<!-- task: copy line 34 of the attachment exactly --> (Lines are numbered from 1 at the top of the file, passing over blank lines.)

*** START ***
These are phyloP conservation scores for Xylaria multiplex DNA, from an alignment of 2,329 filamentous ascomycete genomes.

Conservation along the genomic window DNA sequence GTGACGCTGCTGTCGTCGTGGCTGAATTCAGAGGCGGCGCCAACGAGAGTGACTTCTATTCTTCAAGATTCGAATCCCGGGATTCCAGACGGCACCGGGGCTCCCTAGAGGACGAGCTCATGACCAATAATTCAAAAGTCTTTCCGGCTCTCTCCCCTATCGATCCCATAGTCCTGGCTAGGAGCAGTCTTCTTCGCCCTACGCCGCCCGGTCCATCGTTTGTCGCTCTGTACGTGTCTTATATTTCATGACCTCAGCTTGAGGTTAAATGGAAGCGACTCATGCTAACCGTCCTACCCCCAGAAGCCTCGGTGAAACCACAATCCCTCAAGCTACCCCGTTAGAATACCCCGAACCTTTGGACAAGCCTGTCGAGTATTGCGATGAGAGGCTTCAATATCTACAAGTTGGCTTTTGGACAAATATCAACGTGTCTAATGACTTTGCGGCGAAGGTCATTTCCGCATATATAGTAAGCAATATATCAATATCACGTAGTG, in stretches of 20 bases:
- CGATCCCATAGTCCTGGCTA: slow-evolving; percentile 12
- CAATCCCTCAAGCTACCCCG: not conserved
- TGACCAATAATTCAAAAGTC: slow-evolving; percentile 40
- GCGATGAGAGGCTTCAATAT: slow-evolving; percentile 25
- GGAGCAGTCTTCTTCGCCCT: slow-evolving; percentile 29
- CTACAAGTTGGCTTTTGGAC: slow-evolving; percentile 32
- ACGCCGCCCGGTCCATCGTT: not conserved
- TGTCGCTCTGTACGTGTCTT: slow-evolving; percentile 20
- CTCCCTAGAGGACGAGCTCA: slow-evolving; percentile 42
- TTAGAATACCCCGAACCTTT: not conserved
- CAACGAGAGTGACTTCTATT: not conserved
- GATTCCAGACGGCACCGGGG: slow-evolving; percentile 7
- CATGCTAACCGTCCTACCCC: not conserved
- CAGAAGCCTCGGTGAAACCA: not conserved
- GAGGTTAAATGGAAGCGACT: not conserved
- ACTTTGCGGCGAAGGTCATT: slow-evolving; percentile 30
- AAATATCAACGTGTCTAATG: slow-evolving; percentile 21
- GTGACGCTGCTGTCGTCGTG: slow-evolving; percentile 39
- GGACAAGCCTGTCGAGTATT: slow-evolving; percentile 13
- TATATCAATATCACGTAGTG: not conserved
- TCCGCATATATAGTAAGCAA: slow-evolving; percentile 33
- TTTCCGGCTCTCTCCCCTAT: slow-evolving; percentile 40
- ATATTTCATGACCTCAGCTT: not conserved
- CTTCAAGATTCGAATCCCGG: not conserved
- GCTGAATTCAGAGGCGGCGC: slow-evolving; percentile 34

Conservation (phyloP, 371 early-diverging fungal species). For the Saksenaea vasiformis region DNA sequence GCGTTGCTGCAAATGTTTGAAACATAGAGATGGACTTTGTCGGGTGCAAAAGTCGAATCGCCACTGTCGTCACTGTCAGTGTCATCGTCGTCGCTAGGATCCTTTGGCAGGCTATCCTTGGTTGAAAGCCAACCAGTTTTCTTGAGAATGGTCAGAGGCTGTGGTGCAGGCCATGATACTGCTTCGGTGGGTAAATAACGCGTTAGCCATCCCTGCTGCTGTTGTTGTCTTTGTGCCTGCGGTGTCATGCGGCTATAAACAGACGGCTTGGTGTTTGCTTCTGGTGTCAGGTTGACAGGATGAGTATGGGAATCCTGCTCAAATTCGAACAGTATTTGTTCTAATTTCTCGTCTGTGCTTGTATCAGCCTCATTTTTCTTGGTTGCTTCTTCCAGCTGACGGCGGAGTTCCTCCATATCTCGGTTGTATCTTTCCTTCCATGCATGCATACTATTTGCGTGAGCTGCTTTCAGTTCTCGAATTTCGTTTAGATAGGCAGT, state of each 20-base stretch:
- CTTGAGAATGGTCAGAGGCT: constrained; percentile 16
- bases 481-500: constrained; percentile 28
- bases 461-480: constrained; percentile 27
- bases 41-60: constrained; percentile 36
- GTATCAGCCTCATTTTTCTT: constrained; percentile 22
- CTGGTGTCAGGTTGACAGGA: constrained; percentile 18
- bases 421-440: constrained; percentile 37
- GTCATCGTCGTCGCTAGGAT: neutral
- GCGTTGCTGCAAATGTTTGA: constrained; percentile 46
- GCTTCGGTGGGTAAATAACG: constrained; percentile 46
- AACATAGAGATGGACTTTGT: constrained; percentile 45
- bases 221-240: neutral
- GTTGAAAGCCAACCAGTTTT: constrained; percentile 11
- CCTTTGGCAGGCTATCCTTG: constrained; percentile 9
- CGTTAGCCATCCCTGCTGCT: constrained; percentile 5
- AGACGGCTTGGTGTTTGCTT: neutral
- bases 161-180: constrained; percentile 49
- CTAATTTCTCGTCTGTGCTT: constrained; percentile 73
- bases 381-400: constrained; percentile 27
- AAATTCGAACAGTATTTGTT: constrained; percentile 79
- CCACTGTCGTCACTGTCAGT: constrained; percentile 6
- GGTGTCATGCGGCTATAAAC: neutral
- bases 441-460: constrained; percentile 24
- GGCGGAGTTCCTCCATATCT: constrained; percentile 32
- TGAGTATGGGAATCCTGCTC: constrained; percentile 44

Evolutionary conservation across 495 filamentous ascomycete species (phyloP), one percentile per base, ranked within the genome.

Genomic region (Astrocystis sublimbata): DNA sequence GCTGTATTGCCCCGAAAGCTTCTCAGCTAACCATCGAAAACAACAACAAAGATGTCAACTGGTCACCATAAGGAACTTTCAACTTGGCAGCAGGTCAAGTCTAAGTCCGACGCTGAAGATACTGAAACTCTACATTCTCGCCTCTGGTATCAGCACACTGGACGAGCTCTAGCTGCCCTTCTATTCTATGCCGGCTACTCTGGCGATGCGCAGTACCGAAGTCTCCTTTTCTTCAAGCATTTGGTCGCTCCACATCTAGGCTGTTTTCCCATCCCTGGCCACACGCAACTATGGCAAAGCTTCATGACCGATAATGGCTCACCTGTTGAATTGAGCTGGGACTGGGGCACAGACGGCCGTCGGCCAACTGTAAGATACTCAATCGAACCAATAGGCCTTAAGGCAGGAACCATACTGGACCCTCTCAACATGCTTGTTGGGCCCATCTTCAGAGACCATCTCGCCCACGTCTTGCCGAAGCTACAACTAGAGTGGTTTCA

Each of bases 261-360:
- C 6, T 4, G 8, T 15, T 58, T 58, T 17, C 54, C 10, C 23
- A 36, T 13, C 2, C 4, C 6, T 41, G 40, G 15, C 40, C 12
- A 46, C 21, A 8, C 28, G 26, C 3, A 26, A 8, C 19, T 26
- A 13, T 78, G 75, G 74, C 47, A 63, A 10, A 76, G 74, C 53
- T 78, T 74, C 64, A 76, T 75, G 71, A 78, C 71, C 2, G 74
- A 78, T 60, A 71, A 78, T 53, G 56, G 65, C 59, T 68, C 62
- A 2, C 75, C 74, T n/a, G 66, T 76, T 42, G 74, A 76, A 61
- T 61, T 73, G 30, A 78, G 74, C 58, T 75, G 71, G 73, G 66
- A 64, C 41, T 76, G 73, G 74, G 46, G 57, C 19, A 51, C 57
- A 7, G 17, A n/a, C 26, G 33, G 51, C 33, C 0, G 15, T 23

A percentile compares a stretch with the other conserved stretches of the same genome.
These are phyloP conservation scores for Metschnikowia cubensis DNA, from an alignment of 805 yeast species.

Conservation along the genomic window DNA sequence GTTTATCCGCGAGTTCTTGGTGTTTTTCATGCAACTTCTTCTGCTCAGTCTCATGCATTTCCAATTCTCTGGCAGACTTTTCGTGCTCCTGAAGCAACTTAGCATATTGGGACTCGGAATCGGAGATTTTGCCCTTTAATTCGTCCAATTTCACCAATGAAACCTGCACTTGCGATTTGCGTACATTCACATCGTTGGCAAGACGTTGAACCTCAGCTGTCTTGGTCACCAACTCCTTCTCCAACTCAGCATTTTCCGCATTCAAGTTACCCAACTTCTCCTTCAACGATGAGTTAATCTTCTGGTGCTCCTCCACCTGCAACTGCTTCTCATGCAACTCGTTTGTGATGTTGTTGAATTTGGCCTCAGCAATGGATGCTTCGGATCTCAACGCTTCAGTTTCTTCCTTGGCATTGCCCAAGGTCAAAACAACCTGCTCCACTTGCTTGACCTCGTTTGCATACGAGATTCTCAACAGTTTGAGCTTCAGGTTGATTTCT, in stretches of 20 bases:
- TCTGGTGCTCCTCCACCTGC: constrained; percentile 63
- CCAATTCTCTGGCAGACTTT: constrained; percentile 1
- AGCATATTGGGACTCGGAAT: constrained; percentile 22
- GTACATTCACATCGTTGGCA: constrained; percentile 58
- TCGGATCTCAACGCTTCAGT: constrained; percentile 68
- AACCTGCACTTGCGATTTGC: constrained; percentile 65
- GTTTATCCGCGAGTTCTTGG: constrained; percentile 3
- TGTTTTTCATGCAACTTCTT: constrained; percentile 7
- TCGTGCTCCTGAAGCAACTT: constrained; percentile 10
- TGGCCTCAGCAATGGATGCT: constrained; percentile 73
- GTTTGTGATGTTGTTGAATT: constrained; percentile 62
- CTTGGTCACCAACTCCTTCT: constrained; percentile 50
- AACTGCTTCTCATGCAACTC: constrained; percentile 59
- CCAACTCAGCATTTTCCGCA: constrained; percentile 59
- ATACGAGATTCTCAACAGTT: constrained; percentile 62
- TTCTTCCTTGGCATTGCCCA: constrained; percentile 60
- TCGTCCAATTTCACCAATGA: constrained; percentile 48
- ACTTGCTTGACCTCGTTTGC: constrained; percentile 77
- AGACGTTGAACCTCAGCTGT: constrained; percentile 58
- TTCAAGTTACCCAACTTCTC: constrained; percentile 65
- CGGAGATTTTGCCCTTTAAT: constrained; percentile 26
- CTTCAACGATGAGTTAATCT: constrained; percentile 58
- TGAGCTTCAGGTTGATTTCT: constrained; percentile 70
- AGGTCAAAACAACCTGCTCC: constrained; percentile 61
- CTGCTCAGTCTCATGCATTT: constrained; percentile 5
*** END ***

- CTGGTGTCAGGTTGACAGGA: constrained; percentile 18